The result is a really inspiring true documentary tale of a truly pointless quest, and Gorman tells it with such fire and fervour that I was as enthralled as I was gripped and ultimately even moved. He is an instinctive storyteller with a great story to tell, and for sheer comic exhilaration, there's nothing to beat this.

It's also full of the kind of disturbing self-revelation that makes this the most consistently surprising, original and deeply worrying show on the fringe.

What kind of man pursues something as demented as this so doggedly? It's as extraordinary for what he tells you about himself as it is for what he tells you about the quest itself.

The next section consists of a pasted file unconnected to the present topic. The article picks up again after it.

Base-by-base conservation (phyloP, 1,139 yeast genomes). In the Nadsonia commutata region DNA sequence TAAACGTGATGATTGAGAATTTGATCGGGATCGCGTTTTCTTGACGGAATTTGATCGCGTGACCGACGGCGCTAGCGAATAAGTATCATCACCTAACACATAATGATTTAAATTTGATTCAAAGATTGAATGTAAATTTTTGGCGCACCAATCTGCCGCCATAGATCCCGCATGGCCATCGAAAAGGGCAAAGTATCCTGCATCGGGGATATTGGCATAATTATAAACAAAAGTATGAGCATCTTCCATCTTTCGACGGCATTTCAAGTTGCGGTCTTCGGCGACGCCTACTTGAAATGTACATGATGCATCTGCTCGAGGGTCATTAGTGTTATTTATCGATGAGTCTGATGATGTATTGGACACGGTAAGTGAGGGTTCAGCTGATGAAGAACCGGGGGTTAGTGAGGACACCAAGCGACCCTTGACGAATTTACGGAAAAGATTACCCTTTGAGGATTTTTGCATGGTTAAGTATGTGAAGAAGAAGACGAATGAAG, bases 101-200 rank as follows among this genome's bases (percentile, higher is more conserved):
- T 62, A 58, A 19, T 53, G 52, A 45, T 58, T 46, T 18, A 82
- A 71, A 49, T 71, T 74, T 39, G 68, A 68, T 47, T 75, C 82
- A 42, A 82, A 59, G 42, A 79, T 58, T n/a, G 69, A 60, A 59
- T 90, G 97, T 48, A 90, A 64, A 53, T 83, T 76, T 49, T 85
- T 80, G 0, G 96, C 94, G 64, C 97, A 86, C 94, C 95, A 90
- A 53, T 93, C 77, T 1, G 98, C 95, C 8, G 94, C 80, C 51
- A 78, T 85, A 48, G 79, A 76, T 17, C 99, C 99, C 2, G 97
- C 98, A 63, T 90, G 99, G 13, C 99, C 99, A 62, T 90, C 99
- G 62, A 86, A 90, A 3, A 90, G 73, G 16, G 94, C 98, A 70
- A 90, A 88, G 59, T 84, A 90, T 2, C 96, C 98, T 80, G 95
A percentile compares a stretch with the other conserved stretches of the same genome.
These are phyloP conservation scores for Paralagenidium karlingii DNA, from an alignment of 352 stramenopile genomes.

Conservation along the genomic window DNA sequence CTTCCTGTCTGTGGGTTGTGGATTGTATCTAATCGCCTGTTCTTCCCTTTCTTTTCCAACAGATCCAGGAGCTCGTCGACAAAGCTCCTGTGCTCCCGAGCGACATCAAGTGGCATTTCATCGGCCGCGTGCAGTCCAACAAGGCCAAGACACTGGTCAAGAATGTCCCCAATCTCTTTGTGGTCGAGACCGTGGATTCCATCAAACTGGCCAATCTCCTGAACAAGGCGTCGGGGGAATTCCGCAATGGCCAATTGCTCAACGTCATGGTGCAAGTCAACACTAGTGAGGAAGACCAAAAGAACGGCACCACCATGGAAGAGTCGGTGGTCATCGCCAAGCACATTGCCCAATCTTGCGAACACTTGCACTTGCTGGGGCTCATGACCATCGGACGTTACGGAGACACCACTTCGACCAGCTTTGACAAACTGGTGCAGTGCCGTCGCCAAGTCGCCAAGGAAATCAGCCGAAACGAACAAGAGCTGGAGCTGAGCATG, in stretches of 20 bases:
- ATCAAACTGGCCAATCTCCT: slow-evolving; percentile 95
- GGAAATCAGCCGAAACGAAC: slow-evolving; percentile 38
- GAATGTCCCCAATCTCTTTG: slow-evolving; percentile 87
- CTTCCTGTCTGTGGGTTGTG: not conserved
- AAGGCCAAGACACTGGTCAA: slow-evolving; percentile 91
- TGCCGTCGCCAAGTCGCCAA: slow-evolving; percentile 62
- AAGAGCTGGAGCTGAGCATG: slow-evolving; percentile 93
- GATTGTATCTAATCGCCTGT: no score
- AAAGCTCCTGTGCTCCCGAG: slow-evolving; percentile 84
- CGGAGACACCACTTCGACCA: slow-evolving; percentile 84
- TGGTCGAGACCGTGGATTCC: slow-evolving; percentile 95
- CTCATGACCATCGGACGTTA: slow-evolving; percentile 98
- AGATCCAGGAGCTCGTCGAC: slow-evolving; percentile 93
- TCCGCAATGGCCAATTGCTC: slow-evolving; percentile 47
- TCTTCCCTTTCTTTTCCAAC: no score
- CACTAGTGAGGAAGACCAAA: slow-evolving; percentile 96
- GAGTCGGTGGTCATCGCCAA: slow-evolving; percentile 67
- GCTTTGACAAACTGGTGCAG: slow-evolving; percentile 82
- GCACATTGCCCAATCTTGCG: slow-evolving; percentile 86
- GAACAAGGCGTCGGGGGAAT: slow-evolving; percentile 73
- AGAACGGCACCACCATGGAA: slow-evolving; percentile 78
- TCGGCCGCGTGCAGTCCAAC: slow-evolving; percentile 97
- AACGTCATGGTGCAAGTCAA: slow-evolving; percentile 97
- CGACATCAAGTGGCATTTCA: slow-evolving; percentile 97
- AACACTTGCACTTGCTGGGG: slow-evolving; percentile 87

(At George Square Theatre to 24 August; 0131-662 8740; www.davegorman.com)

JANET STREET-PORTER'S ALL THE RAGE
Another evening of self-revelation, but of a different though no less disturbing, and maybe even disturbed, order: that of a supreme egotist, who clearly likes nothing better than to hold forth on her favourite subject, namely herself, for an hour. She's a real, take-no-prisoners original - but the ultimate prisoner of her entirely self-centred approach to life is probably herself.

She's had a frequently dazzling career as a media luvvie - she has headed BBC departments, edited a national newspaper (The Independent on Sunday), and presented and directed tons of TV shows - but she's also had a no less busy personal life that has embraced four marriages and three more live-in relationships of five years each. "I'm useless at relationships, but I'm brilliant at leading a big team," she tells us immodestly.